By: Bertha X. Ortega
The Labor Code defines labor discipline as the set of rules regulating the conduct and activities performed by the employee in his job or work center for the efficient provision of the service.
This set of regulatory rules is included in the internal regulations that must be prepared by the employer and approved by the Ministry of Labor. For such approval, the departmental inspectorate will send the draft regulations to the workers so that they can say what they wish. That is why it is important that employers involve workers and union organizations in the drafting process to avoid delays. But it is more important that they involve them, not only to comply with a requirement, but also so that labor discipline is consciously assumed by the workers.
The employment contract and the internal regulations are, therefore, two important and key instruments in the implementation of the employment relationship; in the employment contract are agreed the specific obligations that the worker will perform for the employer in the job, as well as the rest of the conditions relating to working hours, salary, duration of the contract etc. and in the internal regulations, the rules of conduct applicable to all workers, regardless of the work they perform for the company.
These rules regulating employee conduct contained in the internal regulations refer in most cases to the following aspects:
- To the fulfillment in due time and form of the obligations derived from the position held.
- To the obligations of the parties, not only of the workers.
- To maintain a harmonious work environment or climate where respect and consideration prevail among the workers themselves, between them and the employer’s representatives and/or third parties with whom they are linked by reason of the work performed, free of inappropriate treatment, physical or verbal aggression, labor or sexual harassment and discriminatory acts that threaten the psychological and moral dignity of such persons.
- To the general care and protection of the employer’s assets (facilities, machinery, raw materials, etc.) and in particular to the assets that are directly under their responsibility (equipment, money, valuables, information, etc.).
- Those aspects that being regulated in a general way by the Labor Code require to be expanded for a better understanding and application (vacations, promotions, evaluations, breaks, leaves, etc.).
- The procedure for complaints or claims and the sanctioning procedure itself.
- The sanctions to be applied by the employer in case of non-compliance, either of the specific obligations of the job or the general ones, regulated in the internal regulations.
Although the essence of internal regulations is punitive, i.e., the employer must have the internal regulations approved by MITRAB in order to apply sanctions to workers, otherwise the sanction against the worker would be a violation, its greatest virtue should be to consider it the instrument through which balance and harmony are maintained, It should be considered the instrument through which balance and harmony are maintained, because it contains the rules of coexistence in the workplace that must be respected by the whole universe of individuals with different interests, behaviors, reactions, values, attitudes and that converge for reasons of work in a common space and it is assumed that in a common interest, such as preserving the source of employment.
The workers, as part of a society that has developed under rules of behavior of different nature, in general terms respect those rules contained in the internal regulations and for that reason it is important that the workers are made aware of them at the beginning of the labor relationship but that they are also refreshed, especially in cases of personnel rotation.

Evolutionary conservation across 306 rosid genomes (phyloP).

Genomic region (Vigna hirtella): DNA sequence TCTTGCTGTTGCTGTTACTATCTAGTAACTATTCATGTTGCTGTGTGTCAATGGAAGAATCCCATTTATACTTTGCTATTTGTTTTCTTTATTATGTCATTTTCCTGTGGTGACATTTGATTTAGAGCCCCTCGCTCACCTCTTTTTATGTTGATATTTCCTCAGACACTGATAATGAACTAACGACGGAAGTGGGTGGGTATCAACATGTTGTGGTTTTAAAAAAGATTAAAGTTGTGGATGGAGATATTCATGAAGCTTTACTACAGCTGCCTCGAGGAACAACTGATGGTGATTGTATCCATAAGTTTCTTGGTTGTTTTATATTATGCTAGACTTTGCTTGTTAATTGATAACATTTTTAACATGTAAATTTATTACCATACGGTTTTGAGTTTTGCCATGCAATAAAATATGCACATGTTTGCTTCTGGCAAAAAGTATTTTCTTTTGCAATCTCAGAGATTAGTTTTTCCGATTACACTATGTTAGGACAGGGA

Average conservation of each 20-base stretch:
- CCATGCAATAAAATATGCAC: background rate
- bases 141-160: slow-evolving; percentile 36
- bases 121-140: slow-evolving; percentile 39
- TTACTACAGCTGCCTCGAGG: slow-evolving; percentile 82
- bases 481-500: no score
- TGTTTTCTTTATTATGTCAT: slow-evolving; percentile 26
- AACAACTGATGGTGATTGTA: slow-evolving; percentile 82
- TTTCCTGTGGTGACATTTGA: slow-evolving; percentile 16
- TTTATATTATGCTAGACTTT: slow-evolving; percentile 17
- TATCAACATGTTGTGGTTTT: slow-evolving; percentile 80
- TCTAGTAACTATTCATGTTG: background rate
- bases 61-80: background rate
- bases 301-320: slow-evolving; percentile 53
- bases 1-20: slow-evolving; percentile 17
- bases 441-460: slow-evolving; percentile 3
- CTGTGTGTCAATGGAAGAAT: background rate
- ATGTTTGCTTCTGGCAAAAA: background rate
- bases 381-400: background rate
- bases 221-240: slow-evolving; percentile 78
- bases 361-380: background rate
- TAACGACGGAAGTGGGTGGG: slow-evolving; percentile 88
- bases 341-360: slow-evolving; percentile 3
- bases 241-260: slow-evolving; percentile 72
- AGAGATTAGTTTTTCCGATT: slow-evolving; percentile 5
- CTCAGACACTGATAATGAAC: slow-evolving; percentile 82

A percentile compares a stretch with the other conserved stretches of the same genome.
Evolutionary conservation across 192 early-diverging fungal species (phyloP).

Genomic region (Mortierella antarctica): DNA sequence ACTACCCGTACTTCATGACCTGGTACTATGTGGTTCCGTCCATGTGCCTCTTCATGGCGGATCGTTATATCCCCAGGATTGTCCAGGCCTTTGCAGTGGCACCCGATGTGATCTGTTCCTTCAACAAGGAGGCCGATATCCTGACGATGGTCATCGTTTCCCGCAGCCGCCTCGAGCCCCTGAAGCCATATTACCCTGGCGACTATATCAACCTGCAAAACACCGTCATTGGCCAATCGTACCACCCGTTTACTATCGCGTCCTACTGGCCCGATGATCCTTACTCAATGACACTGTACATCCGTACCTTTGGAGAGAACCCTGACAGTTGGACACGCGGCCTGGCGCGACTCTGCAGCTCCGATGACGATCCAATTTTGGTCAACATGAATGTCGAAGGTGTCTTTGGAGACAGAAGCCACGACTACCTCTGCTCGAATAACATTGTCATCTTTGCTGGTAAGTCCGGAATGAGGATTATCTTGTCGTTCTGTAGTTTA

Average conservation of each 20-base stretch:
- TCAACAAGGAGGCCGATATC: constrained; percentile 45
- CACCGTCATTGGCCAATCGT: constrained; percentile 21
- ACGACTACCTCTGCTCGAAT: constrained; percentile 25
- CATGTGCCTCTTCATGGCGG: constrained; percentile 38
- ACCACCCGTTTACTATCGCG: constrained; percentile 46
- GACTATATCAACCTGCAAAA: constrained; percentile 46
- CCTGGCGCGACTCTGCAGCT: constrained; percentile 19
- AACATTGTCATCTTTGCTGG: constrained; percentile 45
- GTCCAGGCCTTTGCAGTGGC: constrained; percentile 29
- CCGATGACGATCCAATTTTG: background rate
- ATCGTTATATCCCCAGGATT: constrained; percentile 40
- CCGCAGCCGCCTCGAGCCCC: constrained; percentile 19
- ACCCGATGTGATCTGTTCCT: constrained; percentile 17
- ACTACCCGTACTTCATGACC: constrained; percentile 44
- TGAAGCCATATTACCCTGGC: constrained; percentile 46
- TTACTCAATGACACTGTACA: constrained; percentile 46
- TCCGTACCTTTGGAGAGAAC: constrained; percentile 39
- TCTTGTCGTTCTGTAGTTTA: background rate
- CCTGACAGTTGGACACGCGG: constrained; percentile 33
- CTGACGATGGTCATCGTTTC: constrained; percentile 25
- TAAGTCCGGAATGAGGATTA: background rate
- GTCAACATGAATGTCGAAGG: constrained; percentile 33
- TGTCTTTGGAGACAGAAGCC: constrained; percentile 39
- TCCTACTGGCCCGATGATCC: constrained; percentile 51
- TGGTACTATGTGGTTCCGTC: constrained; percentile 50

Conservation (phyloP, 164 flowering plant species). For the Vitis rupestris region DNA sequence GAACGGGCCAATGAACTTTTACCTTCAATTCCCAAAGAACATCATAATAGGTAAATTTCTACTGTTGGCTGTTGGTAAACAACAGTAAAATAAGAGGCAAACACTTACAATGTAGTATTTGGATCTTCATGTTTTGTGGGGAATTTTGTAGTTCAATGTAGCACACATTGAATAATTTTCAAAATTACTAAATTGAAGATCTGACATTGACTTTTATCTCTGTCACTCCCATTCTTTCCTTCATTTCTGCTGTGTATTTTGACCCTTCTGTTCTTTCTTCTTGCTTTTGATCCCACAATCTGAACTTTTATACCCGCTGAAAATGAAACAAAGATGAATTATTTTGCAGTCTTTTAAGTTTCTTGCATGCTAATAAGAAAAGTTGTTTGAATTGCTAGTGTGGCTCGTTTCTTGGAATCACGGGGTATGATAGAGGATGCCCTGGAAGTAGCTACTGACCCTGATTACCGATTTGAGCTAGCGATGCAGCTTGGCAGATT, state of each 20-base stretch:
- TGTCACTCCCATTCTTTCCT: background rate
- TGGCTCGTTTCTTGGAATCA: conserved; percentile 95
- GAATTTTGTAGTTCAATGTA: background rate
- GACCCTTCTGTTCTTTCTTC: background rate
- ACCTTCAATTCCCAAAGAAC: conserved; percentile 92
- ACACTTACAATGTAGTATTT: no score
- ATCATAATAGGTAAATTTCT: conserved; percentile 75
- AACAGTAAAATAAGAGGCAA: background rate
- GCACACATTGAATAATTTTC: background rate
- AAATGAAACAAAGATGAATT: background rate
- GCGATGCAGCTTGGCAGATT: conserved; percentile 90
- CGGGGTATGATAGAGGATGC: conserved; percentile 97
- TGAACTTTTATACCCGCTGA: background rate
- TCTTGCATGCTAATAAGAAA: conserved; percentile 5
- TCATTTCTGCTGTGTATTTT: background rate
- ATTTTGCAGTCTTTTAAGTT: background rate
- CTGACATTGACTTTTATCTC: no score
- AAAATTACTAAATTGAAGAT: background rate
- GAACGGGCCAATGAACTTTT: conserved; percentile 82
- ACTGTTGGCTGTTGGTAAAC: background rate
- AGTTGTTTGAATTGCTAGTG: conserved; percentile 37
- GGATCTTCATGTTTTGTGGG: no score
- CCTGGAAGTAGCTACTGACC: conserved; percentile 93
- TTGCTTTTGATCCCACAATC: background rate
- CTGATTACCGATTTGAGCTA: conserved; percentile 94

As important as the refreshments, is the updating of such regulations, not only because an internal regulation of the Ministry of Labor is not complied with in relation to its updating every five years but precisely because, being an instrument for the coexistence of many individualities in a common space, it is necessary to update it in order to eliminate those regulations that have been totally outdated, to modify others that with the passage of time have become obsolete and/or to incorporate new topics. This updating is imperatively motivated by the changes that are taking place in the organization of work, in the new ways of providing the labor relationship and in the new communication technologies.
This updating must go through an internal consultation process, especially with the managers or people who are responsible for the workers, since the experience gained in the day-to-day experience is invaluable as an input for the human resources area or the legal area, as the case may be. In other words, the preparation and updating of internal regulations should not be the exclusive task of human resources departments because it is a more global task.
Likewise, the updating allows the incorporation in such regulations of topics that have become relevant over time and are vital for this coexistence. These are issues that become relevant with new laws, with new international agreements, with new events, such as harassment at work, which may result in legal proceedings that may culminate in compensation in favor of the worker who has suffered it, compensation different from those already contemplated in the Labor Code; discrimination, which may also lead to the aforementioned compensation and/or sexual harassment that may result in crimes punishable under the Penal Code, or such as occupational health and safety, which was recently elevated to the category of fundamental rights by the International Labor Organization.
The updating of internal regulations must go hand in hand with training of workers on the same, as this is a way of ensuring that they are aware of the rules of behavior that they are obliged to respect.